By: Diane I. Ferber-Collins MBA, MA, C.A.S.
Social Skills, Social Cognition and Social Thinking are all terminology used to describe the social abilities. As our students develop physically, cognitively and emotionally, their social development also follows a developmental trajectory. For many children, the full repertoire of social skills come easily through everyday interactions with adults and peers, but it is still important for educators and parents to reinforce this casual learning with direct and indirect instruction. For other children, direct instruction and support in navigating the trials and tribulations of skill acquisition are even more important. While there are direct interventions for children with documented difficulties in this arena, including children on the autism spectrum, even more ‘typical’ children can benefit from conscious support.
As experts have pointed out, perhaps the most difficult part for parents and teachers is to accept that setbacks and uncomfortable situations are part of the growth process; and to recognize that rather than “bubble” a child or swoop in to “fix,” we can use these situations to guide and help empower each child to create his/her own solutions and strategies that will last a lifetime.
Strongly developed social skills will impact a child’s ability to adapt to change and variable situations, as well as to provide resilience across settings. The child with good social skills is more likely to have a positive self image and to meet challenges with confidence. As they mature, these children will have better developed peer resistance and better conflict resolution skills, which also impact tolerance and acceptance of diverse groups. In turn, these areas of comfort will inform life choices into adulthood.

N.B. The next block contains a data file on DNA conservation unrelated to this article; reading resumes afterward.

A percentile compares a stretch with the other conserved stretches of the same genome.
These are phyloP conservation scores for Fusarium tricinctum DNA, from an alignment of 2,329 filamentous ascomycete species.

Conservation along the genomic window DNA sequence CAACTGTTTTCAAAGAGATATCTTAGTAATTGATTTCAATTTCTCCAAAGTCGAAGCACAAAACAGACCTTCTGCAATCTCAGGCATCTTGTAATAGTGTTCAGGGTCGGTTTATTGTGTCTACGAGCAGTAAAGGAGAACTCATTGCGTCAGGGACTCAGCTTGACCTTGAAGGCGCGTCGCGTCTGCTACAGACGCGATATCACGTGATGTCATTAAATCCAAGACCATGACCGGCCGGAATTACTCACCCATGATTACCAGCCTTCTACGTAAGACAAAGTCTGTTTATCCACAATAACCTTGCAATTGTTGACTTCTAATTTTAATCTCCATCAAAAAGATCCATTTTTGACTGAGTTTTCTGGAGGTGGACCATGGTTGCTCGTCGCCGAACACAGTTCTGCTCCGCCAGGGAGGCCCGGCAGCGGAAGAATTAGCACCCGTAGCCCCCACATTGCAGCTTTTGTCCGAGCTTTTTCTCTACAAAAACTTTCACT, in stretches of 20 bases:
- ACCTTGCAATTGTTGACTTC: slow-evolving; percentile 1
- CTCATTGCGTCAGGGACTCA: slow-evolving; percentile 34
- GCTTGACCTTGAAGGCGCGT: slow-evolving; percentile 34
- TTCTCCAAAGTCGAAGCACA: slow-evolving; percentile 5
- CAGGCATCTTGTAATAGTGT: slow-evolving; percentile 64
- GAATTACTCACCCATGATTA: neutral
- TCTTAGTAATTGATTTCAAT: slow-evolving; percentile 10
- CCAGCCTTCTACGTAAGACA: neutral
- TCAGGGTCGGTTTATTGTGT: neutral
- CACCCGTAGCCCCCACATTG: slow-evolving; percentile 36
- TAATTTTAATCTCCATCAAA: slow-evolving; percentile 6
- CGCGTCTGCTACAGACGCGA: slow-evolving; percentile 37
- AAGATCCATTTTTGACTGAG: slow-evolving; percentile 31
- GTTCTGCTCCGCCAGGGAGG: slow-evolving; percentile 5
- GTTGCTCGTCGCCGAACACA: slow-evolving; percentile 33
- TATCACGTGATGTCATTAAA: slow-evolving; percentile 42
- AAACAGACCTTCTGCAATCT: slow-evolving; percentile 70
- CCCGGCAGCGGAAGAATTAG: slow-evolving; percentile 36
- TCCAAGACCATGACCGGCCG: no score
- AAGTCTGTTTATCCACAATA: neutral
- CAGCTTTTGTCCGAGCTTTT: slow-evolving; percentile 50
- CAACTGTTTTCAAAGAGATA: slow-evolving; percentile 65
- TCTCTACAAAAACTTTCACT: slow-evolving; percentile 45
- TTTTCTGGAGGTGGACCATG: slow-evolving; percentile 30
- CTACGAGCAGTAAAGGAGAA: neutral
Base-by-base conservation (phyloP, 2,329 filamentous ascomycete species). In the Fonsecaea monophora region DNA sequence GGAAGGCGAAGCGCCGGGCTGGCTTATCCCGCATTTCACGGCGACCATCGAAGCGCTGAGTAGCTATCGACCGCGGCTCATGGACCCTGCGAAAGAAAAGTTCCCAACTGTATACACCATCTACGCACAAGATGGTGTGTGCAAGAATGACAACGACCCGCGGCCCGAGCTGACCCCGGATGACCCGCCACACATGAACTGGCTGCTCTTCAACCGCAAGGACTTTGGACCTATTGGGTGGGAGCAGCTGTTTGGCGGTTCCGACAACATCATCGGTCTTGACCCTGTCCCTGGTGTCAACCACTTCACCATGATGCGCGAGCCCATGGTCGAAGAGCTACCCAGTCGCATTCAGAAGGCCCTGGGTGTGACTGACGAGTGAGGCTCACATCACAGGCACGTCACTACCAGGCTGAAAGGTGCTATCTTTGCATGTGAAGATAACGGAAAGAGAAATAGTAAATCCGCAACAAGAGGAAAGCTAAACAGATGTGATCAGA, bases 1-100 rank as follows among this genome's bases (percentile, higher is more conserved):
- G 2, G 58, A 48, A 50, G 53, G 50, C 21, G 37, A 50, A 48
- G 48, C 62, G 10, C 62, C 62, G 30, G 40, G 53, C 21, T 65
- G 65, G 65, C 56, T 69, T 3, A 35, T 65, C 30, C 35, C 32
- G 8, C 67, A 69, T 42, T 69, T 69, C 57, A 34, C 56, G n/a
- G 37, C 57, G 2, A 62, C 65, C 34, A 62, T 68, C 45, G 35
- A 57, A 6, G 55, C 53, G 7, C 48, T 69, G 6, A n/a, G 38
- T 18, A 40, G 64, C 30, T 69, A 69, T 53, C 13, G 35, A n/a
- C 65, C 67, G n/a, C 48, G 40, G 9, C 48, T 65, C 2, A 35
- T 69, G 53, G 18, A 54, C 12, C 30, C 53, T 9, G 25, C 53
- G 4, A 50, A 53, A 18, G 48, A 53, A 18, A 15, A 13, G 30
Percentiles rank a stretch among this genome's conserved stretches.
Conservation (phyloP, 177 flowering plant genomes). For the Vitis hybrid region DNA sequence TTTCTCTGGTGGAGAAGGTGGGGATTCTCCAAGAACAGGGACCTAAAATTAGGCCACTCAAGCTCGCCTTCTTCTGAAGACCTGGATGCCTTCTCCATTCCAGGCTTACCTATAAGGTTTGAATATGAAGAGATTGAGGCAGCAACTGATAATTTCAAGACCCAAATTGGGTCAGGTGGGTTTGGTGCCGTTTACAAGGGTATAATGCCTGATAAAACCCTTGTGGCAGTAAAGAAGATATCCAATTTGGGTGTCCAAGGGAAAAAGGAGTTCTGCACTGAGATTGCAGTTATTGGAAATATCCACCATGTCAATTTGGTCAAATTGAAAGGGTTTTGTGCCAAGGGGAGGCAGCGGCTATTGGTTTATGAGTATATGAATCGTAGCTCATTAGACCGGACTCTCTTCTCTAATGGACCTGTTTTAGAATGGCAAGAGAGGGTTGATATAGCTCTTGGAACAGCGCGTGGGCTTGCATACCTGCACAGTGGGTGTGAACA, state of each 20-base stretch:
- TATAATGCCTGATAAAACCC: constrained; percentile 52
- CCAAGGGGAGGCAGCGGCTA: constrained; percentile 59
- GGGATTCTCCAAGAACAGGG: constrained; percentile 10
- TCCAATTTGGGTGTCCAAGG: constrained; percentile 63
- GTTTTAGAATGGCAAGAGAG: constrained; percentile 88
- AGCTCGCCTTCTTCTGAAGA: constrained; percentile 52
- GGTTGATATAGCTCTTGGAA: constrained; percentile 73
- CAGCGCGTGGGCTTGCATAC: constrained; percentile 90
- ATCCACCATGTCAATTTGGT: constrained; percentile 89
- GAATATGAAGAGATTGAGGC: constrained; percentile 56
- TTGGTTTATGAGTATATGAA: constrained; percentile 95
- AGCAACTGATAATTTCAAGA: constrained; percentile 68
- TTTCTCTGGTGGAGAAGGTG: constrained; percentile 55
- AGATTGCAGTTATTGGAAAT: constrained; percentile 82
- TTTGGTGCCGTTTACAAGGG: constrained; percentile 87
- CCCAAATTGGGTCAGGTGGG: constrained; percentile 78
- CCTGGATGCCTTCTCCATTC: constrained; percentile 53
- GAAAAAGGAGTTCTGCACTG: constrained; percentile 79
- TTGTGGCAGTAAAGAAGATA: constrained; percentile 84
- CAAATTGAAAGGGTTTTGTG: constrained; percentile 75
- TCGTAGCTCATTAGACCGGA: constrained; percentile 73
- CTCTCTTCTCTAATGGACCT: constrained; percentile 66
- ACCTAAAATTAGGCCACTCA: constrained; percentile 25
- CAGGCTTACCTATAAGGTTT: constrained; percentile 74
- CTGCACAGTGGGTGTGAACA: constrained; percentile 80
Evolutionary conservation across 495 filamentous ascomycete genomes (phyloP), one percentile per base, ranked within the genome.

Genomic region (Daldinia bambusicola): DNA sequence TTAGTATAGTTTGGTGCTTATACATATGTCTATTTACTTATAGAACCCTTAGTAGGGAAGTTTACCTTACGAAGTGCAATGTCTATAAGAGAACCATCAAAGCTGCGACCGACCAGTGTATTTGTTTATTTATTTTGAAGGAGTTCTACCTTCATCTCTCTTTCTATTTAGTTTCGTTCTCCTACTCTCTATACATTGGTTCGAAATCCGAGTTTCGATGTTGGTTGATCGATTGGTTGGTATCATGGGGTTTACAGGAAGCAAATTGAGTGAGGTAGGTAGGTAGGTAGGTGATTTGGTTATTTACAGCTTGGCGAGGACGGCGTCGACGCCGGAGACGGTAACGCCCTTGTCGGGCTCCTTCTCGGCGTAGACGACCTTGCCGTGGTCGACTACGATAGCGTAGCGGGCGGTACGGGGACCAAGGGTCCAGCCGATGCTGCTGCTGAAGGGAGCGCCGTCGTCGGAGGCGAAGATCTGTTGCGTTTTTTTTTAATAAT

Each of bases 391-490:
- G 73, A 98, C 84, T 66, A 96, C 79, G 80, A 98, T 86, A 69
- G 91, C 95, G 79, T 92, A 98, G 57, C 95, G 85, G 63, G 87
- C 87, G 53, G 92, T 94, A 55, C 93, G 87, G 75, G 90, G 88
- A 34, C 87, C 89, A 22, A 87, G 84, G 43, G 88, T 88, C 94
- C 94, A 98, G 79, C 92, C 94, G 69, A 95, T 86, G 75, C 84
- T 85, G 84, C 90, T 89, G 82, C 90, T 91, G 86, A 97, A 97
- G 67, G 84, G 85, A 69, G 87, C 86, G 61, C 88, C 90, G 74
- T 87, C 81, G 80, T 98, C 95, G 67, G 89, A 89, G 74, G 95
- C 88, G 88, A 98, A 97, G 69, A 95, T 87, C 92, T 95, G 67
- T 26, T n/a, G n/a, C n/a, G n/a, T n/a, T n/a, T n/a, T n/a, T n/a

What is “Social?” The ability to share space with others effectively, which requires a complex set of capabilities.
The required capabilities for positive social interactions involve complex and numerous skills. For example, we rely on being able to interpret others’ perspectives, including their emotions, point of view, thoughts, beliefs, prior knowledge and intentions, gleaned and remembered from previous interactions, and read from body language and facial expressions. Successfully sharing space with others also relies on our own ability to reflect on, sort through, process and regulate our own reaction and to adapt across situations. For young children, it requires the developed ability to share one’s experience of an object or event (joint attention) and to successfully wield “pragmatic” everyday informal language. There are hundreds of social cognition and communication skills – from initiating conversations, reading body language and expression, understanding of abstract and inferential communication, to adequate attention and motivation.
In general, these component skill areas can be grouped into Interpersonal skills (sharing, asking for permission, joining an activity, waiting your turn, showing empathy); Problem solving skills (asking for help, apologizing, accepting consequences, deciding what to do); Conflict resolution skills (dealing with losing, being left out, peer pressure, teasing, accusations); and Survival skills (listening, following directions, ignoring distractions.)
What Can Parents, Teachers and Professionals Do to Help Children Navigate their Social World?
- Recognize that it is normal and to be expected that children experience some “normal social pain” in the form of being teased, left out, unfairness, secrets told, alliances changed, etc.
- Developmentally appropriate and expected behavior at different ages
- Tension between affiliation and autonomy
- “Experiments” in social power
- Focus on “popularity”